Zac Ware: My role in the creation of ‘Echoes’ was as producer, mixer and instrumentalist. The pandemic decimated live work, so taking away my main source of income. So I built a studio in my garden and decided I needed to teach online and produce and do session work from my home if I couldn’t tour or gig. When the first lockdown opened up I met Lisa in a music shop and we chatted and agreed to work together.
The work process was straightforward at first. Lisa came to the studio and we would discuss the song and what it meant and the feeling she wanted from it. I suggested small tweaks to arrangements, adding bridges or a repeating a section. But we kept them short and to the point. There’s 18, songs after all, and we wanted to keep the listener engaged for the whole story. Lisa was economical and kept the songs short and to the point. We would put a groove together using apple loops. She then put her acoustic or electric guitar down and vocal. I would add bass, guitars, simple keys and backing vocals.
When the second lockdown started we began to work on zoom, Lisa using her Focusrite Scarlet and mic to record guitars and vocals on to Pro Tools at her home. She then sent me the Wav files of the best takes for me to edit and import into Logic at my end. It worked as I was still able to focus the way she was playing and singing even though we weren’t in the same room. We then talked and passed ideas between us. When we got to a certain point and the song felt strong we sent it to Peter Ulrich who added percussion and created spaces and sounds we would never have thought of, and moved the songs ever upwards.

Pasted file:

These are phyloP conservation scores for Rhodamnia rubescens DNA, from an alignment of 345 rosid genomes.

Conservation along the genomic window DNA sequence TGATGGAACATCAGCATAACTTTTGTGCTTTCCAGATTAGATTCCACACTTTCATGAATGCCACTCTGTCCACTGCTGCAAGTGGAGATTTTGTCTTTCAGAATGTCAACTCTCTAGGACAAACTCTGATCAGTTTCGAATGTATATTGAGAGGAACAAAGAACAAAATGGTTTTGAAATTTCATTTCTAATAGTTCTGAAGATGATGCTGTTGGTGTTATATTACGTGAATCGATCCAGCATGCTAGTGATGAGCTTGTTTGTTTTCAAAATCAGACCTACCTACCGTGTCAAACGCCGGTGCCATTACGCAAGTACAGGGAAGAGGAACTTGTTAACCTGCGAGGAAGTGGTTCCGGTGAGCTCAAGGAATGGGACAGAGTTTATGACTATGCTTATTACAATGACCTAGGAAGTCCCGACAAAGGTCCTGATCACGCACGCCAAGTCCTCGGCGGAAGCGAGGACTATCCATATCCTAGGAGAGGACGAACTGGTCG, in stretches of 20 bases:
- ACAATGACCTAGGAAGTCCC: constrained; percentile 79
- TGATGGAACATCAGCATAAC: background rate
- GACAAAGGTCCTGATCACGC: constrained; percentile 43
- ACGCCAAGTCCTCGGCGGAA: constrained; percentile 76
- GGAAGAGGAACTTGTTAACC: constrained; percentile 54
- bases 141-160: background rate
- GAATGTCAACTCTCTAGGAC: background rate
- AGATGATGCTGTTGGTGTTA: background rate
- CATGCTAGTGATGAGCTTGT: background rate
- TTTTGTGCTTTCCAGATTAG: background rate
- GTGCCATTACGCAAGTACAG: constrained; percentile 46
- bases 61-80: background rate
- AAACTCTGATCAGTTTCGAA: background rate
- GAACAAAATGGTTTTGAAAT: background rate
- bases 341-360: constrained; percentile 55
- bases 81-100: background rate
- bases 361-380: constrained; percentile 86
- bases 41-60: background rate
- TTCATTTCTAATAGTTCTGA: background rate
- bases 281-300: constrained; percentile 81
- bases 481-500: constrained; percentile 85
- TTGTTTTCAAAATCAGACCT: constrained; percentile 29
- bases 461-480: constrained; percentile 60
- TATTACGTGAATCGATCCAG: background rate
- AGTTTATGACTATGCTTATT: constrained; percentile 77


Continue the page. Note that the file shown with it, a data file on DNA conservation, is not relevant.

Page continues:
Lisa was very patient as even though I’d recorded many demos this was my first record for anyone else. I did a lot of learning and every time I thought I had finished I learnt a new technique and went back over every track to make sure that it reached my new standard!
Peter Ulrich: I’d “met” Lisa back in the days when “myspace” was the forefront of social media – there’s now a generation which has never heard of it! But until a couple of years ago, I only ever knew her as an author. I knew she had a great interest in music, but had no idea she played and wrote, so it was a surprise when she sent me a batch of songs out of the blue one day. They were simple recordings, just acoustic guitar and voice, but I immediately liked them – they had a freshness about them, and yet seemed rooted in some of the music which originally inspired me back in the day. A little more time had passed when she told me she’d met Zac, was planning to record an album, and invited me to contribute some percussion.